Monday, March 19, 2012
A tour guide who helped himself to a portion of a traveling exhibit featuring gold coins was sentenced to three years probation, community service and he must attend a seminar on theft -- one assumes the seminar addresses the negative consequences. Details here.
Posted by W.J. Elvin III, Editor & Publisher at 6:07 AM
Friday, March 16, 2012
Investigators say it looks like an "inside job," ancient coins and relics termed "priceless" were pillaged from a bank vault while the Libyan revolution was going on. Thieves knew exactly where to find the treasure. Story here.
Posted by W.J. Elvin III, Editor & Publisher at 7:29 AM
Sunday, March 4, 2012
There have been increasing complaints about seizures of packets of ancient coins by U.S. Customs but the actions are not without basis. Were the perps not caught, what would have been the destiny of these coins? Obviously, attempts would be made to turn them into cash at one market or another... story here.
Posted by W.J. Elvin III, Editor & Publisher at 5:15 AM
Skeptics at Esylum newsletter posted the link to an article but were doubtful about the veracity of the tale. Quite possibly great treasures may be found this way, but the logic of buying a rarity like this as a lucky piece seems a wee bit strange. No doubt there is more to the story -- meanwhile here's what we know.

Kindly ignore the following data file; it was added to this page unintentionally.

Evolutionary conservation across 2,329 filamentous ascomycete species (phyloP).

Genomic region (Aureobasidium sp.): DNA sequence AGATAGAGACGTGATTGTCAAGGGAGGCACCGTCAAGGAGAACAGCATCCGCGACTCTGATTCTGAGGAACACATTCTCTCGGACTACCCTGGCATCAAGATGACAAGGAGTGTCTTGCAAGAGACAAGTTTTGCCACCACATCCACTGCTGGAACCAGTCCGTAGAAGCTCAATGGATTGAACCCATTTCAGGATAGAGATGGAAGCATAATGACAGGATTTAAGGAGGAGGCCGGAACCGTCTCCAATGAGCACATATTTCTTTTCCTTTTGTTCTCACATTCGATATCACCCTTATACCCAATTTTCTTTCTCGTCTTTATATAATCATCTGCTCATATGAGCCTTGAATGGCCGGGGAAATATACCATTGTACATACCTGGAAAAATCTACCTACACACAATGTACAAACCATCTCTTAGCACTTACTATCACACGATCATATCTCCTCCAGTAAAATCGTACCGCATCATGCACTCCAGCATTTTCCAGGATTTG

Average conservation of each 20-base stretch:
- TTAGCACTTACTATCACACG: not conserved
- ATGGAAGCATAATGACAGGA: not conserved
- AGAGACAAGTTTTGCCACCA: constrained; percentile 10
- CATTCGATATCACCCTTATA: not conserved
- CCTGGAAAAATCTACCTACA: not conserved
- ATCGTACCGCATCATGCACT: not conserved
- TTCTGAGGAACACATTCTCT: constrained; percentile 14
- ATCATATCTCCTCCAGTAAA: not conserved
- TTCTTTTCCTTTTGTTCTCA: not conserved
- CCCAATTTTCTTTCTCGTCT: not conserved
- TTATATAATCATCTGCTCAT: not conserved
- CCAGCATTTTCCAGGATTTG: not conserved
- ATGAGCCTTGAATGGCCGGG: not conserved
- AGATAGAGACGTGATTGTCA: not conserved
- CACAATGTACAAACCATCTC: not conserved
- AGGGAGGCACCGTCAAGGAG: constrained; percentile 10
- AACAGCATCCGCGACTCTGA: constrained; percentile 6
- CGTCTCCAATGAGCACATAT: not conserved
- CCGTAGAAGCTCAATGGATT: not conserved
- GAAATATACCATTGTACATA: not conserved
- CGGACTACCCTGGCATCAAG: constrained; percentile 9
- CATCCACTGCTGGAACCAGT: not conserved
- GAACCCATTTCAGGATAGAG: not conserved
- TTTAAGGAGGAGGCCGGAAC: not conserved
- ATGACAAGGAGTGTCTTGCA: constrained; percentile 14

Posted by W.J. Elvin III, Editor & Publisher at 4:32 AM
Based on published and hushed up concerns about counterfeit coins in Europe and Great Britain, the investigator looked into current and proposed efforts to thwart coin counterfeiting in the U.S. -- and found none. Given legislation backed by metals groups, it could become a problem, or maybe it already is? I was wondering, would the metals groups really care whether coins are legit as long as they are metal?
See the story here.
See the story here.
Posted by W.J. Elvin III, Editor & Publisher at 4:15 AM
Thursday, March 1, 2012
A rare coin collection worth an estimated $10-million if genuine, said to have been begun in the 1930s, has been described by a coin expert as composed mostly of recent Chinese counterfeits. The buyer may have thought he got a "steal" at $70,000, and, while possibly true, it was of a different sort than expected. The truth of the matter is up to the court to decide, story here via Coin World magazine.
Posted by W.J. Elvin III, Editor & Publisher at 6:03 PM